The Reserve Bank's regulations on large exposures of banks are "compliant" on average with the framework set by the global central bankers body at Basel and some are even stricter than the global norms, says a report by the Bank of International Settlements.
The regulatory consistency assessment program (RCEP) of the Basel Committee on Banking Supervision has found that domestic banking regulations are "compliant" as of June 2019, which is the highest possible grade, says the report.
According to the report by the Bank for International Settlements, which is an institution of the central banks around the world based in the Swiss city of Basel, in some aspects, the domestic regulations are stricter than the large exposures framework of Basel itself.
The large exposures framework applies to all scheduled commercial banks in the country apart from regional rural banks and was first implemented by way of a circular by the Reserve Bank way back in December 2016.
The framework became partially effective since April 2019 and the same circular was modified in June 2019, notes the report.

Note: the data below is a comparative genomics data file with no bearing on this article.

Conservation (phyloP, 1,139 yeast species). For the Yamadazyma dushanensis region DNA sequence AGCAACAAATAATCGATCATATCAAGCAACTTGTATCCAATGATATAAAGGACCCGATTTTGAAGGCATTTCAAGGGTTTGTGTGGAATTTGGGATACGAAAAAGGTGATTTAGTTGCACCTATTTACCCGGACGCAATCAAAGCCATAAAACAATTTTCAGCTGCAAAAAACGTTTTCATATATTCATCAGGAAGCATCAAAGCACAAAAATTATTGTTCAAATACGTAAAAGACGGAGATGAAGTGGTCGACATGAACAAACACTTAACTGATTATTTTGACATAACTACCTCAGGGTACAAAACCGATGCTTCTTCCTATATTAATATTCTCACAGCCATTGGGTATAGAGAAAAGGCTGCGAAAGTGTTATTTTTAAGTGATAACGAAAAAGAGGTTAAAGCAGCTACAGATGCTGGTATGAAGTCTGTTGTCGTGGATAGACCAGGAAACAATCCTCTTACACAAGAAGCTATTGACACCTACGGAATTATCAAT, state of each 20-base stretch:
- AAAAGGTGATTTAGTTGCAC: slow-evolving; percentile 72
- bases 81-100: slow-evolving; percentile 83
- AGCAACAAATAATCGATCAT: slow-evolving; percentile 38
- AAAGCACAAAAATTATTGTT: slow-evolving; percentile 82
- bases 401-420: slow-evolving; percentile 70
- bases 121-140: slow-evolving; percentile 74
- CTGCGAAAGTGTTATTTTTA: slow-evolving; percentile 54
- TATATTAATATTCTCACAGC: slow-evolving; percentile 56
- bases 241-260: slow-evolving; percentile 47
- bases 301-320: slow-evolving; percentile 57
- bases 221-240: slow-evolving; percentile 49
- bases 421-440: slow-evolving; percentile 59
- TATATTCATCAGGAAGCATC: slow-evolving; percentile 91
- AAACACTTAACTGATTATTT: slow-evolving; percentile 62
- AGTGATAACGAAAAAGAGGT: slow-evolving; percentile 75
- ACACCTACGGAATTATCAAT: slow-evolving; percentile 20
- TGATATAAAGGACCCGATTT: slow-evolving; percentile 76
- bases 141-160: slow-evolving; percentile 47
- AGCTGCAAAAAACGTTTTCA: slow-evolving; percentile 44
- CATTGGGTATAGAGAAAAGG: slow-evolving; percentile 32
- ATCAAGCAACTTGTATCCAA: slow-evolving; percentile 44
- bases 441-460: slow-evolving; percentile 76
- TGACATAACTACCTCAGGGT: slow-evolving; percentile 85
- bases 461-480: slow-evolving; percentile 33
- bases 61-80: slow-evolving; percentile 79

The report says from April 2020 onwards, the obligation to assess the connectedness based on economic interdependence and the inclusion of non-centrally cleared derivatives exposures in the calculation of the large exposure limits will also enter into force as per the revised circular.
The "compliant" grade is a basic assessment of the scope and definition of the framework, minimum requirements and value of exposures says the report.
Citing an aspect where India is stricter, the report notes that "exposures to globally systemically important banks are subject to stricter limits."
These requirements are in line with the letter and spirit of the Basel guidelines and "the scope of application of the Indian standards is wider than just the internationally active banks covered by the Basel framework".
The report further says the assessment report penciled by Vasily Pozdyshev, the deputy governor of the Russian central bank, has focused on the completeness and consistency of the Indian regulations as applied to commercial banks as on June 7, 2019.
However, the adds that prudential outcomes, the resilience of the banking system or the supervisory effectiveness of the Indian authorities are not in the scope of the assessment.
The four-phased assessment began in early 2018 and started with the self-assessment by the RBI, followed by an on-site assessment where the team has met with the officials of the RBI and rating agencies, a review and finally a desk assessment of the draft regulation.